Thursday, September 4, 2014
I have to confess to being completely blindsided by The Strain. I knew nothing about this pretty darn good television show before I saw some ads for it early this summer. But I was up to my nose in TV to watch and didn't think I'd have time to add a another show to the mix. Coming off the disappointing Helix, I read somewhere that The Strain was in a similar mode. So I checked it off the list.
But I at last succumbed to the lure and watched the debut episode finding it pretty atmospheric. An airliner full of people lands and goes "dead" on the runway in NYC and the CDC is called in to deal with the threat. Pretty neat. But then they show a scene featuring Abraham Setrakian (David Bradley who I didn't even recognize at the time and who impressed me mightily in this) as an aged but still quite spry Jewish pawnbroker, a scene in which the apparently frail old man proves his mettle and also his stern demeanor against a would be robber, and I was hooked. I had to see more of this guy who it turns out was going to be a major player in the series.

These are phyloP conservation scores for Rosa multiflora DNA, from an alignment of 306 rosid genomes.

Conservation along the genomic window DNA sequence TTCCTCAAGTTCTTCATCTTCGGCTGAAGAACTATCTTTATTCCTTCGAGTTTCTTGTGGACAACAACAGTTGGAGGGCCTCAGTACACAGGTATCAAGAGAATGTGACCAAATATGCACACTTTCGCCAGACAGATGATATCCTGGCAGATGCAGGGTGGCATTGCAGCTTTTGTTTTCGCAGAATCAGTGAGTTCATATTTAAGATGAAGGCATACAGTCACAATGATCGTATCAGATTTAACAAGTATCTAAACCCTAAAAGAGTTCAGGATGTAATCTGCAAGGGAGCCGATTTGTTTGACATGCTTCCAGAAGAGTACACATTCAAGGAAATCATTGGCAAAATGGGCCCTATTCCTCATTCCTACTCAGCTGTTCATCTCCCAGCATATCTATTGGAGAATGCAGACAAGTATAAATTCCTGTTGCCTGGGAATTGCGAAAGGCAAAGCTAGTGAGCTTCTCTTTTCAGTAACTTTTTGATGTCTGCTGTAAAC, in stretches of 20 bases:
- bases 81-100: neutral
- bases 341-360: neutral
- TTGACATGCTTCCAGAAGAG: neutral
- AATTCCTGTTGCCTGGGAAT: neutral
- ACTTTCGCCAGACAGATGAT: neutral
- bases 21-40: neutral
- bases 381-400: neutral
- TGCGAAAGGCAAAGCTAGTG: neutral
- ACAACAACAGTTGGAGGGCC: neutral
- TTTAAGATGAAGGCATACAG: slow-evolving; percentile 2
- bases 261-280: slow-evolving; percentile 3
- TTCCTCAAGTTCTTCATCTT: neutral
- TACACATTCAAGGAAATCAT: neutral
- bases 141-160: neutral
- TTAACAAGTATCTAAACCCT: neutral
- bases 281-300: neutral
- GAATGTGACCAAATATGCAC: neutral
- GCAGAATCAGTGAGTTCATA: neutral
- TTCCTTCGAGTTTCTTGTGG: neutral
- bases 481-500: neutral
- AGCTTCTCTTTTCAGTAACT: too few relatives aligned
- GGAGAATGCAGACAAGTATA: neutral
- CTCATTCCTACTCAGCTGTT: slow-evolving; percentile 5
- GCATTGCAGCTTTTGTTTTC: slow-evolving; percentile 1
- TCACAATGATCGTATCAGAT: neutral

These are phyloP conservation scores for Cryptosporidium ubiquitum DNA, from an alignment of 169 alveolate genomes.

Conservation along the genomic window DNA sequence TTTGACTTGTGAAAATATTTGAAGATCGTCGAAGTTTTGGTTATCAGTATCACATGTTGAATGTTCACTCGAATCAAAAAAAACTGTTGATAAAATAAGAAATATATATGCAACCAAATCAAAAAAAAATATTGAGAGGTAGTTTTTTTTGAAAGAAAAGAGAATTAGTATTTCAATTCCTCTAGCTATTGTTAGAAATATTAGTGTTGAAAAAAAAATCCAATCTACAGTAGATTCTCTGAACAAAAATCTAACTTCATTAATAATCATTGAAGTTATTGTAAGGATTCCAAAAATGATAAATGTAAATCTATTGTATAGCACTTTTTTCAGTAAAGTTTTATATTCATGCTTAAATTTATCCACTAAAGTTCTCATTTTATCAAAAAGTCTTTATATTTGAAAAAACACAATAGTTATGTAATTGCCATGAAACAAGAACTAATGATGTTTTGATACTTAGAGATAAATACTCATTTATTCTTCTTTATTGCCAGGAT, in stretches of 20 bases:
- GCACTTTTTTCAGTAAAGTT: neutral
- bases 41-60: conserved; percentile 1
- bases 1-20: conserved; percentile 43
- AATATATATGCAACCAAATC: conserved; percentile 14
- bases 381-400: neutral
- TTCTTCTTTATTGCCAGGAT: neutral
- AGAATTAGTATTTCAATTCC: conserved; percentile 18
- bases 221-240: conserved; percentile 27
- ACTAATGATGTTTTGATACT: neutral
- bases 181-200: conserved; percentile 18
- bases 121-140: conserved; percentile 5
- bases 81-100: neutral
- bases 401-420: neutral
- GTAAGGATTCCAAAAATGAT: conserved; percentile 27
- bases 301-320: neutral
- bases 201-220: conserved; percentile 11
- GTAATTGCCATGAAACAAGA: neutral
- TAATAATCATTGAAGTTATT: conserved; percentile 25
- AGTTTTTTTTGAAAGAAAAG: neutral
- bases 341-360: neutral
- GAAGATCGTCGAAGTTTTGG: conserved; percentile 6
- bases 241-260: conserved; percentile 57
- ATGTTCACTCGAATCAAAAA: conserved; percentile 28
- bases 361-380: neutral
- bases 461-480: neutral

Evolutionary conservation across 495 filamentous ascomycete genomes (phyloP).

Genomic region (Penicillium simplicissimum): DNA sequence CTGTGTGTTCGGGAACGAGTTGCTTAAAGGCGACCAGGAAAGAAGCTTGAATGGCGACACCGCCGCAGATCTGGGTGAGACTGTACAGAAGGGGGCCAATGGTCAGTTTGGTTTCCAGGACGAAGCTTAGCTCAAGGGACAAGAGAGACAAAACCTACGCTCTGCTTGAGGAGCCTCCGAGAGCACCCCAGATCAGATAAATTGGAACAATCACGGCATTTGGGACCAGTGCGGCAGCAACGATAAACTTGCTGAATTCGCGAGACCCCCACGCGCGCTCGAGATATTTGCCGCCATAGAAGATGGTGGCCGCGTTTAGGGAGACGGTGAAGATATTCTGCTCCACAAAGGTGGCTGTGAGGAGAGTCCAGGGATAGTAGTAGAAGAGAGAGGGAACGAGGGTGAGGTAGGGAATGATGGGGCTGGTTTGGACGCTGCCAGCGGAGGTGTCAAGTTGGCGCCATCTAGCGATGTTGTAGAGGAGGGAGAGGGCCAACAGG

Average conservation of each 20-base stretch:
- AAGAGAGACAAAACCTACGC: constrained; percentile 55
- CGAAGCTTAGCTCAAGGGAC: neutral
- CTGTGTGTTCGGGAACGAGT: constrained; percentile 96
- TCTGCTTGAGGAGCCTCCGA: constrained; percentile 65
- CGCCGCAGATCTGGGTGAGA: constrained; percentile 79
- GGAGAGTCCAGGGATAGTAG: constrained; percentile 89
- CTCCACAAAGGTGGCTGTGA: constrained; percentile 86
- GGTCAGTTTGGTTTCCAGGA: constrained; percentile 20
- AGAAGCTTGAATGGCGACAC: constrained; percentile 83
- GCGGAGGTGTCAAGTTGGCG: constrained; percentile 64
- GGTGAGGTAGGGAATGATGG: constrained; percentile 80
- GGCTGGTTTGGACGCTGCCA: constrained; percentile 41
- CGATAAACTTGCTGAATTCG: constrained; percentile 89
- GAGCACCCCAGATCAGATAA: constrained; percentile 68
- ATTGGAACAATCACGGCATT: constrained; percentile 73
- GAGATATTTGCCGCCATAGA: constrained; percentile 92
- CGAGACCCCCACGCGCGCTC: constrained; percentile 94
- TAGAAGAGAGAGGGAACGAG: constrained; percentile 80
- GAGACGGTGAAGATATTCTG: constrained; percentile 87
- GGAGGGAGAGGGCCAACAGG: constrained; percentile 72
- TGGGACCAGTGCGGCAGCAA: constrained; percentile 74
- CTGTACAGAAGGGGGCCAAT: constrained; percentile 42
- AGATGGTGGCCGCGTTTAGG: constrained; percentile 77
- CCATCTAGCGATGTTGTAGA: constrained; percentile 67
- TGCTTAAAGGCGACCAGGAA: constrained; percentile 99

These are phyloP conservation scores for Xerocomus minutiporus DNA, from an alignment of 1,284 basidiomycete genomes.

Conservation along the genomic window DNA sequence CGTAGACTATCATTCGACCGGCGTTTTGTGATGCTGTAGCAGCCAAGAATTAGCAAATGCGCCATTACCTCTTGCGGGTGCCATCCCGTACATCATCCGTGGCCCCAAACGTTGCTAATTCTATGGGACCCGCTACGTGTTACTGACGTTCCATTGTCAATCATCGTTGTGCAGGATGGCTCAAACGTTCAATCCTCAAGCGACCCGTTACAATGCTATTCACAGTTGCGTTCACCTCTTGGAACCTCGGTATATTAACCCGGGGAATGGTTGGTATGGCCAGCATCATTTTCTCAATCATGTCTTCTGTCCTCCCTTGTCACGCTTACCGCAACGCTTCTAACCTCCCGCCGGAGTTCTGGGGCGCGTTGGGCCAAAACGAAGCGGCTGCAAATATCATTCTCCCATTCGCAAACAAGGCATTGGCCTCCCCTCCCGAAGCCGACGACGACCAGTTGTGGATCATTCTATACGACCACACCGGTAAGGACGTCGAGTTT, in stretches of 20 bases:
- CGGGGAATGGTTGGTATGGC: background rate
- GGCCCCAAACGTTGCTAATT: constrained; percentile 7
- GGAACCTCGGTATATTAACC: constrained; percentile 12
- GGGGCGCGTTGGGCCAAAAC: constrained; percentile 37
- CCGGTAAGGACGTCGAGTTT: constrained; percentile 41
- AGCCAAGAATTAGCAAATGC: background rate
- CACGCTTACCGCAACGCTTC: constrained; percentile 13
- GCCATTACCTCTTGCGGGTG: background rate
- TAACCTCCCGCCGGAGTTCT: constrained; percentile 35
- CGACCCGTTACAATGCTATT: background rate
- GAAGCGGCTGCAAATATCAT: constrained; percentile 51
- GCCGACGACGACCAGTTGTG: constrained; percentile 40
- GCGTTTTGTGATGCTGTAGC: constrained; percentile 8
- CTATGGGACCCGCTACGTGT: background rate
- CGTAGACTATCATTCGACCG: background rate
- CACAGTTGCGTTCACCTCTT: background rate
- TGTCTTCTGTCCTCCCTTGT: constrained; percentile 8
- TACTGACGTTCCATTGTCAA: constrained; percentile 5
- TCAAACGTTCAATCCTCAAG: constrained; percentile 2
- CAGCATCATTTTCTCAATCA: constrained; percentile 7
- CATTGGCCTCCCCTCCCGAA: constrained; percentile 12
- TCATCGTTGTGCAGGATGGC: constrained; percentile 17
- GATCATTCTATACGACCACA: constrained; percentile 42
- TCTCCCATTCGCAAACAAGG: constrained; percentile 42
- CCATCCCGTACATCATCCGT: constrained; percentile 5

For the few who might not know, this series was created and developed by Guillermo Del Toro and displays in truly nightmarish but relentlessly mundane fashion how a vampire plague descends on the thoroughly modern city of New York. Great economic powers have contrived to distract the news media and the public attention away while the threat slowly but relentlessly spreads.
Setrakian it turns out is a veteran vampire killer and has a brutal relationship with the Master Vampire's right-hand ghoul Eichhorst, a former Nazi who was once upon a time commander of the concentration camp at which Setrakian was held. A character to watch closely is Vasily Fit played by Kevin Durand, a metropolitan rat-catcher with a thorough understanding of his peculiar but necessary trade. Another compelling character is Gus played by Miguel Gomez, a moderately reformed gangster who finds himself employed against his significant will by the vampires. This is a series filled with some strong and distinctive characters.
The vampires have a modern twist, similar in appearance and character to the mutated "Reapers", the vampire variant seen in Blade II, the one which Del Toro directed. There is a nice blend of classic horror and modern horror in this tale which uses the advantages of episodic television to create a mood of growing and impending doom.